Creativity · Writing

Talking about dialogue

Arguably one of the most difficult aspects of writing fiction is creating realistic dialogue. The problem lies in the fact that everyone speaks differently, with subtle nuances like slang, pronunciation, and accents. It’s easy enough to pick up on these things when you’re listening to someone speak. In writing, however, it’s difficult to convey those subtle verbal distinctions without coming across as pandering or offensive.

There are some writers who set the standard: Elmore Leonard, Mark Twain, David Mamet…but I don’t think most writers consider giving their characters distinct voices. And it makes me wonder if it really matters. Do readers notice when all the characters in a novel speak the same way?

My opinion is that most readers don’t pick up on it. If they’ve suspended their disbelief or are simply engrossed in the story, then they probably won’t ever notice. But it is something I find distracting. That’s not to say each character must have distinct vocal traits, but there should be something about they way a character speaks on the page that sets them apart from the other players.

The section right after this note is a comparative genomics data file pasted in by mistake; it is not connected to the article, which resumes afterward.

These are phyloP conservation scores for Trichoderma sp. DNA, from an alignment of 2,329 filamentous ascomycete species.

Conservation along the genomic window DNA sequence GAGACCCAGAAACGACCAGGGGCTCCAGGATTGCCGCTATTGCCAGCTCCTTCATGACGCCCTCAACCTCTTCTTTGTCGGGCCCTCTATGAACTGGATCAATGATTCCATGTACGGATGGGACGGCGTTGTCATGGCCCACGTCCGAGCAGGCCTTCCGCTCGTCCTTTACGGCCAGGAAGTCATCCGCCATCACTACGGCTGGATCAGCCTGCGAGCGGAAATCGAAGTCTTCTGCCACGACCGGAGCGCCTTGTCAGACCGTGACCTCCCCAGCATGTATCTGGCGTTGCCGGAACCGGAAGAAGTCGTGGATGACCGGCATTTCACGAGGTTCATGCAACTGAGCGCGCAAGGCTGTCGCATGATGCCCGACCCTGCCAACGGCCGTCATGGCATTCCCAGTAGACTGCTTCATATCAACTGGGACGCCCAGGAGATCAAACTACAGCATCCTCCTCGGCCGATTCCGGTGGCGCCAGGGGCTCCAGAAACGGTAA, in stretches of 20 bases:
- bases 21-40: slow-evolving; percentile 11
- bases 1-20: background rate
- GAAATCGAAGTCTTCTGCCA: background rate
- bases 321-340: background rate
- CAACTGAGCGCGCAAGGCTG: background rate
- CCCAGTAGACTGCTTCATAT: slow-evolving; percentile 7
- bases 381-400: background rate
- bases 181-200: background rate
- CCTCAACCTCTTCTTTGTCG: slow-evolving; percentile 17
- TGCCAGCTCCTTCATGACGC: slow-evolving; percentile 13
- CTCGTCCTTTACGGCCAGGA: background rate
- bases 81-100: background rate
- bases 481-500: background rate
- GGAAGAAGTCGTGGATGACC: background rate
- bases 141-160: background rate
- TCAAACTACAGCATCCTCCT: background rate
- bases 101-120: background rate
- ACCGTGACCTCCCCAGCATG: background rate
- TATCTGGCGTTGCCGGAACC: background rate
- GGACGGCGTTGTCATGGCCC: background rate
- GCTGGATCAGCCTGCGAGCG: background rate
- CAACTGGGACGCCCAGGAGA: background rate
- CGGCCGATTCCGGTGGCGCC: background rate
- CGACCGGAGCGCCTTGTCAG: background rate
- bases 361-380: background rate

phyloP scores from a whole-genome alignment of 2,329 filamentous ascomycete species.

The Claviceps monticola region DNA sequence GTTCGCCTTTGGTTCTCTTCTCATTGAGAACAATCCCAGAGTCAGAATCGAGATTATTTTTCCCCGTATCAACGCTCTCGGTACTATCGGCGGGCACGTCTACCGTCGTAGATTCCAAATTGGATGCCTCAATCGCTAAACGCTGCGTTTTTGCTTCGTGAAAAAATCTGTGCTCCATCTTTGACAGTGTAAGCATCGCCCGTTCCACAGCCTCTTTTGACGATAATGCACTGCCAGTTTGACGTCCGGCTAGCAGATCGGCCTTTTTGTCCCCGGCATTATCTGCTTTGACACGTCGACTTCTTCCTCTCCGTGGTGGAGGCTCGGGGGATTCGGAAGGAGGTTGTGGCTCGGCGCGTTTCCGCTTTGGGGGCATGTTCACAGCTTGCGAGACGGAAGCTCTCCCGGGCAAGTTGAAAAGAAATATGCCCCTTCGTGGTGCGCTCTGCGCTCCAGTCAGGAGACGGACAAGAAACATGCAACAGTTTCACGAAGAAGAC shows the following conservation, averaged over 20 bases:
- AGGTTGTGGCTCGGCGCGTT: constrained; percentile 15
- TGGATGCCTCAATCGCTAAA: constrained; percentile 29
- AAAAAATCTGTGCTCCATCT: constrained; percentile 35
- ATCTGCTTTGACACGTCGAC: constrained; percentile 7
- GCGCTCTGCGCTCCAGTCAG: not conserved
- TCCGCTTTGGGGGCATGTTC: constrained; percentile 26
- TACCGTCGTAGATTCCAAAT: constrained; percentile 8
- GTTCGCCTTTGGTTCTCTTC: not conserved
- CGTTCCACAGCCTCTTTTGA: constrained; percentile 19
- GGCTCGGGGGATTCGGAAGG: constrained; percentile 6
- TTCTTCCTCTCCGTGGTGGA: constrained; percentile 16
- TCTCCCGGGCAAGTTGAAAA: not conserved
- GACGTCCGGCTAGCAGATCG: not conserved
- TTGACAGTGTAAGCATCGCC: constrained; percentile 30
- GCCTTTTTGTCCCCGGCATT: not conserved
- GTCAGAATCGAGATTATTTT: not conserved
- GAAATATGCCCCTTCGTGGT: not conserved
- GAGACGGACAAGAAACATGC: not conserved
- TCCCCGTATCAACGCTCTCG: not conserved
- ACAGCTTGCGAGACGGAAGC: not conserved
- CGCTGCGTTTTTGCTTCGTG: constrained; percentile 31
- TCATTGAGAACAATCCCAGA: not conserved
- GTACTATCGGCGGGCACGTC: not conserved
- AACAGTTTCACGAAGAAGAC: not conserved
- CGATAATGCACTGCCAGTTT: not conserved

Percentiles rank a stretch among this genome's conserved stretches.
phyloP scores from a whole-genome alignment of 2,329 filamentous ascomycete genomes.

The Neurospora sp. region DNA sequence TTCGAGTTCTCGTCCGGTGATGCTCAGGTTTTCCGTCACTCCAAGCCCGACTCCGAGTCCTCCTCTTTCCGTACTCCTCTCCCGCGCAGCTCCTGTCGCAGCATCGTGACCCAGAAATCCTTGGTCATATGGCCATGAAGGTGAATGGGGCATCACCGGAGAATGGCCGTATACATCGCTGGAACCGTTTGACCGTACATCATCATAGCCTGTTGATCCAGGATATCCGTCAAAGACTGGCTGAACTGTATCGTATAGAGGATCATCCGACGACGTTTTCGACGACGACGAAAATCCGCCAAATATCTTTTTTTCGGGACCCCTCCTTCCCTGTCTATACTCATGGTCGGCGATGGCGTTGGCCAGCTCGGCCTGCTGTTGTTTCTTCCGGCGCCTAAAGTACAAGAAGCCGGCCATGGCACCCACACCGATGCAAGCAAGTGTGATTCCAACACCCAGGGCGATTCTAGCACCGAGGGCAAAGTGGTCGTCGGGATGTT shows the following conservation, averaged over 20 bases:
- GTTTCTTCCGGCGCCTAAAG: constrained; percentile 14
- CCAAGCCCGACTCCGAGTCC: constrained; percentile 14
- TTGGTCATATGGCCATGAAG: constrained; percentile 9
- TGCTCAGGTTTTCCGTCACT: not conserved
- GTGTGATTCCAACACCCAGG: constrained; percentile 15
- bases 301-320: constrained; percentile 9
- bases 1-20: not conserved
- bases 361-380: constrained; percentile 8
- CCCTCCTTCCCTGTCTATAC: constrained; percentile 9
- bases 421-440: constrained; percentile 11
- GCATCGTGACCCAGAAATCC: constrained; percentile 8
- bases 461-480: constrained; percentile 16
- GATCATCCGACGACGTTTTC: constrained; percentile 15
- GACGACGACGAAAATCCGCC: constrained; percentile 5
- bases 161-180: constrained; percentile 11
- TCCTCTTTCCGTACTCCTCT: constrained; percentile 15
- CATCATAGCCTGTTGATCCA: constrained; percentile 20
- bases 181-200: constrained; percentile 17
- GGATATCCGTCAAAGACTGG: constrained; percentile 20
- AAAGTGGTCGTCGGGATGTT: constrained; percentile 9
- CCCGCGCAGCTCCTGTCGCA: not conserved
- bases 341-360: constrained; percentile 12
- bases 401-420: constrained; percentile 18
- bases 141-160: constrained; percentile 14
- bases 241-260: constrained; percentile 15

I know that when I’m writing a conversation I hear the characters in my head and try my best to get that onto the page. I shoot for realism and a unique voice for each of them, but not so much that it becomes a parody. Basically, I’d like my character’s voices to be different enough that I can write a back-and-forth conversation without all the “he said” and “she said”.

I look at it this way: In real life we all speak differently, sound differently, use slang, and have regional accents. In a story, our characters don’t have those audible distinctions, so writers have to provide them. We give our characters their voice and they deserve to have their individual quirks and nuances included on the page.

It’s only fair. Besides, it helps the characters to stand out, to be realistic, and to help us relate to them.


2 thoughts on “Talking about dialogue

  1. I don’t know if most readers would consciously pick up on it, but perhaps it helps with immersion? Maybe speech pattern can do double or triple duty to signify culture as well as the character’s mood – plus what they’re explicitly saying, of course.
    When I first started writing fiction, all my characters spoke as if they were delivering keynote lectures! Now just one does, and it’s been a lot of fun giving the others different voices.

    1. I feel the same way. The characters in my early stories all spoke like robots, but now I like to explore their vocal quirks. And Thanks for your comment.

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